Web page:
The best-known examples in contemporary art use animals as materials. In such works, animals are natural­ized, decontextualized and recontexualized, reproduced, genetically manipulated, and sometimes even put to death, live or recorded. The reification of the living poses major ethical and moral questions that cry out for debate. However, we thought long and hard before devoting an issue to the subject, out of fear that we might be participating, involuntarily, in the overexposure and sanctioning of ethically disputable works. For there is no doubt that the displacement of living beings into the field of art often implies concealing their intrinsic value in favour of the artistic, symbolic, or market value that is bestowed upon them.


Due to art historians’ recent interest in the field of animal studies, as well as esse’s desire to contribute to awareness and transformation of humans’ relationship of domination with nature and the realm of the living, we were nevertheless encouraged to take a closer look at this phenomenon. We decided to address the subject through a non-anthropocentric perspective.


The thematic section opens with an interview with Giovanni Aloi, editor-in-chief of Antennae, an academic journal devoted to nature in contemporary art. Aloi emphasizes the importance of rethinking the sphere of the living, using a holistic model such as a rhizomatic network of interconnectedness among all species, plant and animal, including the human species. This line of thought, which steers away from the Cartesian notion of humans’ superiority over all other living creatures, imbues most of the essays presented in these pages. Thus, much attention is paid to the encounter between humans and different species — an encounter that invites us, for example, to distance ourselves from both anthro­pocentrism and zoocentrism to consider plant actants more closely, or that calls for an ecology of reconcilia­tion to replace the criticism and denunciations that often lead to a fruitless sense of guilt.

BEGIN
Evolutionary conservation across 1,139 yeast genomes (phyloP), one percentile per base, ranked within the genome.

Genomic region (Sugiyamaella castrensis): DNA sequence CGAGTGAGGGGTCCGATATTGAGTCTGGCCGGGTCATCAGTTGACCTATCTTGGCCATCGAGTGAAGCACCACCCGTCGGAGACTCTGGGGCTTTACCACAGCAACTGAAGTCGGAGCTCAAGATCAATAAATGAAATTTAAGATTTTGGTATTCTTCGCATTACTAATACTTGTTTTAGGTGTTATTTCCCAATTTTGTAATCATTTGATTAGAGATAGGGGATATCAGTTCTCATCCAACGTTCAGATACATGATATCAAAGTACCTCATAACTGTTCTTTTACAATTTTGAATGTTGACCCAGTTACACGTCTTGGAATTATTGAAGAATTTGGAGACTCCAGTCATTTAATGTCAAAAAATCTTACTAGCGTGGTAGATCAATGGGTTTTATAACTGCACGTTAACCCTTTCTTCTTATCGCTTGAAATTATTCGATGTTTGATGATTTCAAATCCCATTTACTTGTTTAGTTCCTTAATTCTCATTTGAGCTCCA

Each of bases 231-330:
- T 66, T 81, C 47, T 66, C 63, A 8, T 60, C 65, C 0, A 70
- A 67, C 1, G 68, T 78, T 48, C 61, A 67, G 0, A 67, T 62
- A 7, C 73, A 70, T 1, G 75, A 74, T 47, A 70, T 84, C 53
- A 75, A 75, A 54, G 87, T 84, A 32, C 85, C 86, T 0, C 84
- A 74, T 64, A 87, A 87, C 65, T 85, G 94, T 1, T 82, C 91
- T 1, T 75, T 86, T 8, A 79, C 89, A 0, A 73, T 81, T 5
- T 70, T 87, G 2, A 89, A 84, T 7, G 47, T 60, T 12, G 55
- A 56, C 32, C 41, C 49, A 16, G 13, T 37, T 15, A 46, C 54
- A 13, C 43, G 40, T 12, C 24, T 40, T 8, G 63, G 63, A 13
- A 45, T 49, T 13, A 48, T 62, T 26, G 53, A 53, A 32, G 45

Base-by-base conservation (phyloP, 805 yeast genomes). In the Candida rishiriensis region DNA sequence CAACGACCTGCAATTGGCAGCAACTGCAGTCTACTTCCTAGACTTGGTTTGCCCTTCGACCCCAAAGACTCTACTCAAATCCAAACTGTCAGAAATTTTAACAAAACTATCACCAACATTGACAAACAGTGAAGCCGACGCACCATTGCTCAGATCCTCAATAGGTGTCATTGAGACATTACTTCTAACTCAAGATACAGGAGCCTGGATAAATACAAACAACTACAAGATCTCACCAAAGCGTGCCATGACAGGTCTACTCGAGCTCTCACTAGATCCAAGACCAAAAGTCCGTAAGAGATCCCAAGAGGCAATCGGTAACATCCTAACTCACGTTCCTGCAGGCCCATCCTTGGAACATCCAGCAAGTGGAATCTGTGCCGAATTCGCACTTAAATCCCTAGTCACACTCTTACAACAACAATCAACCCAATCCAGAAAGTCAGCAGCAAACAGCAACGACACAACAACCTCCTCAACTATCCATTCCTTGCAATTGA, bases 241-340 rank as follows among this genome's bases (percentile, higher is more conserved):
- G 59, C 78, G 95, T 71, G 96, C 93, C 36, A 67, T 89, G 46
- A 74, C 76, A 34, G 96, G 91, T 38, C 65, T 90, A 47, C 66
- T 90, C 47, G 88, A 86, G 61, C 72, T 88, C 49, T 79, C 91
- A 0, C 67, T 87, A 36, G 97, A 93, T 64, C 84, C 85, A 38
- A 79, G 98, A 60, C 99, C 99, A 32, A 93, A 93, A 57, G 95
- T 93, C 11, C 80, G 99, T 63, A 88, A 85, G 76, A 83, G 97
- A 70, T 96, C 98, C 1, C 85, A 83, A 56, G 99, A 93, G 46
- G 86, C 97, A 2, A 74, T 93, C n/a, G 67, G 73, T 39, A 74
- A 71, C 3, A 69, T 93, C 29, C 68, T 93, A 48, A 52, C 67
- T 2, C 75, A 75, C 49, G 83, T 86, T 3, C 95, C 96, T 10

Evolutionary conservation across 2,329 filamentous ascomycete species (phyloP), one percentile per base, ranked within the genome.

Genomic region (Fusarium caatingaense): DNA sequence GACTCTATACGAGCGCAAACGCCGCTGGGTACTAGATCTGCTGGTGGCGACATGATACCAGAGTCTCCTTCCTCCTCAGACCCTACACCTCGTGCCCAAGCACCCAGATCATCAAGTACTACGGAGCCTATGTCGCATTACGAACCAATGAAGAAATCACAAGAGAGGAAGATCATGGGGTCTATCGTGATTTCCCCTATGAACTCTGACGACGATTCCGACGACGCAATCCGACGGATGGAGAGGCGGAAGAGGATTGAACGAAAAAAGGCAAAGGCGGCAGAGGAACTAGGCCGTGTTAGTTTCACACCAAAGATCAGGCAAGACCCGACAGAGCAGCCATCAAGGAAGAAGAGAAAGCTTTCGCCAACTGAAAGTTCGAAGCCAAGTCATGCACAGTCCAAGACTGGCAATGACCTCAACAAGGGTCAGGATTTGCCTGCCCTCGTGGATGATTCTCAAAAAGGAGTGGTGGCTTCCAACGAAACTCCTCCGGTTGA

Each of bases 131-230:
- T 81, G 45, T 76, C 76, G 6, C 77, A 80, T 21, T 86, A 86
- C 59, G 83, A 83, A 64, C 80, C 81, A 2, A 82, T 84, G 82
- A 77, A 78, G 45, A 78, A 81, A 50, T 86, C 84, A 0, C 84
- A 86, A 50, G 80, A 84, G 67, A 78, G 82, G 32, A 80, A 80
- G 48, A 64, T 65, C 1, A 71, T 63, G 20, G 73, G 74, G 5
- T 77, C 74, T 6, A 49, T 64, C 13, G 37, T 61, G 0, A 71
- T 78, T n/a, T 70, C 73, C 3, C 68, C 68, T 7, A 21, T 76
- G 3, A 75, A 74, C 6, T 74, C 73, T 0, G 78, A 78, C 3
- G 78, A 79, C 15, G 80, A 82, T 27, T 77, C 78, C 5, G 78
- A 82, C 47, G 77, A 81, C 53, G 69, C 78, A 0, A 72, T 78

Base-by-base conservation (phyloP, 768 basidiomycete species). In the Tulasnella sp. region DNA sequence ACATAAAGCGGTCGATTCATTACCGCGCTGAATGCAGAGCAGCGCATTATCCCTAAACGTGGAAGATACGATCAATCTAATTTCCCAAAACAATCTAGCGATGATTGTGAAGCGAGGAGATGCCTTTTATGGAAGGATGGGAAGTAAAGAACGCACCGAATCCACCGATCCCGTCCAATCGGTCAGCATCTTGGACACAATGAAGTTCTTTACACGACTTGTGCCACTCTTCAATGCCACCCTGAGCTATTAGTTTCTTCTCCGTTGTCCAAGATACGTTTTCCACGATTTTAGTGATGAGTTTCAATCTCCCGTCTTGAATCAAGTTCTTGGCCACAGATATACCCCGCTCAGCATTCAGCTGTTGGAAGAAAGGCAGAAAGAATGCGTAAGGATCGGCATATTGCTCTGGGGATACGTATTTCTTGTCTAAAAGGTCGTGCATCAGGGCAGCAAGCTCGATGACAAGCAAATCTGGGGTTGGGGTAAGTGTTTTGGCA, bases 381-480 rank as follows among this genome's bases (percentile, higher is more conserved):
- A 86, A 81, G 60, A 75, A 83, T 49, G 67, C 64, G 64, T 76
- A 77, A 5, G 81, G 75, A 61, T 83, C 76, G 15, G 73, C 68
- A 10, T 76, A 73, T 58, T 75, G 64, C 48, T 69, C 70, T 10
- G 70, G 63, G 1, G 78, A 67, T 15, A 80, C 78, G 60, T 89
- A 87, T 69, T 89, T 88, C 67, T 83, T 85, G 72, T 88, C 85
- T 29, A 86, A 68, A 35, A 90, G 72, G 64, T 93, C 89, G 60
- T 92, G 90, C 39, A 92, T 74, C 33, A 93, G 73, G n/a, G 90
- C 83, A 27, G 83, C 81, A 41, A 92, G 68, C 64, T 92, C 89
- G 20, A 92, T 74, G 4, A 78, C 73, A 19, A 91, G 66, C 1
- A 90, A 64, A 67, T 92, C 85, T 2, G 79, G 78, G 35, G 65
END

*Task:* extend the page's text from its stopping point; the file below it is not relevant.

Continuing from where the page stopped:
In short, rather than examine the aesthetic approaches chosen by the selected artists to stage the living, we wanted to explore the philosophical and ethi­cal reflections underlying their works. In most of the essays, the risk of magnifying the instrumentalization of the living through art seems to have been avoided. However, some essays are situated close to the sensi­tive border beyond which the exhibiting of the living (or of what was once living), in works whose purpose is to highlight situations provoked by humans, may also cre­ate discomfort. This is the case for works that show ani­mals victimized by their contact with civilization, such as those abandoned after the Fukushima nuclear disaster, or those recovered in the art practice known as “ethical” taxidermy. It is also the case for works that put humans on display to denounce the many forms of domination (social, economic, racial) perpetrated by other humans, but that also raise controversy on their own account.


Whatever aesthetic and conceptual strategies are used, we are immediately aware of the importance of not overestimating the moral (or immoral) value of art. Just as it is essential to contest the choices that humans make in their environment, we must not hesitate to chal­lenge artistic authority when it involves working with the living, or with materials that derive from the living.


It is obvious that these offerings challenge the thesis of human exceptionalism with that of anti-speciesism. Since Darwin, we have recognized our animality. And yet, our modes of consumption help to create distance between us and the other — whether animal or plant. This distinction between “I” and the other is at the heart of I am in animal, which closes the essay part of the thematic section and could, in a way, act as its synthesis. This poetic text underlines the general idea behind this issue of esse: “[Humans need] to change what isn’t right about the world that our species has constructed — only in our image.”


[Translated from the French by Käthe Roth]

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Sylvette Babin
Alfredo Jaar, The Cloud, Valle del Matadar, Tijuana-San Diego, U.S.A.-Mexico border, 2000. Photo: courtesy of the artist

Alfredo Jaar, The Cloud, Valle del Matadar, Tijuana-San Diego, U.S.A.-Mexico border, 2000. Photo: courtesy of the artist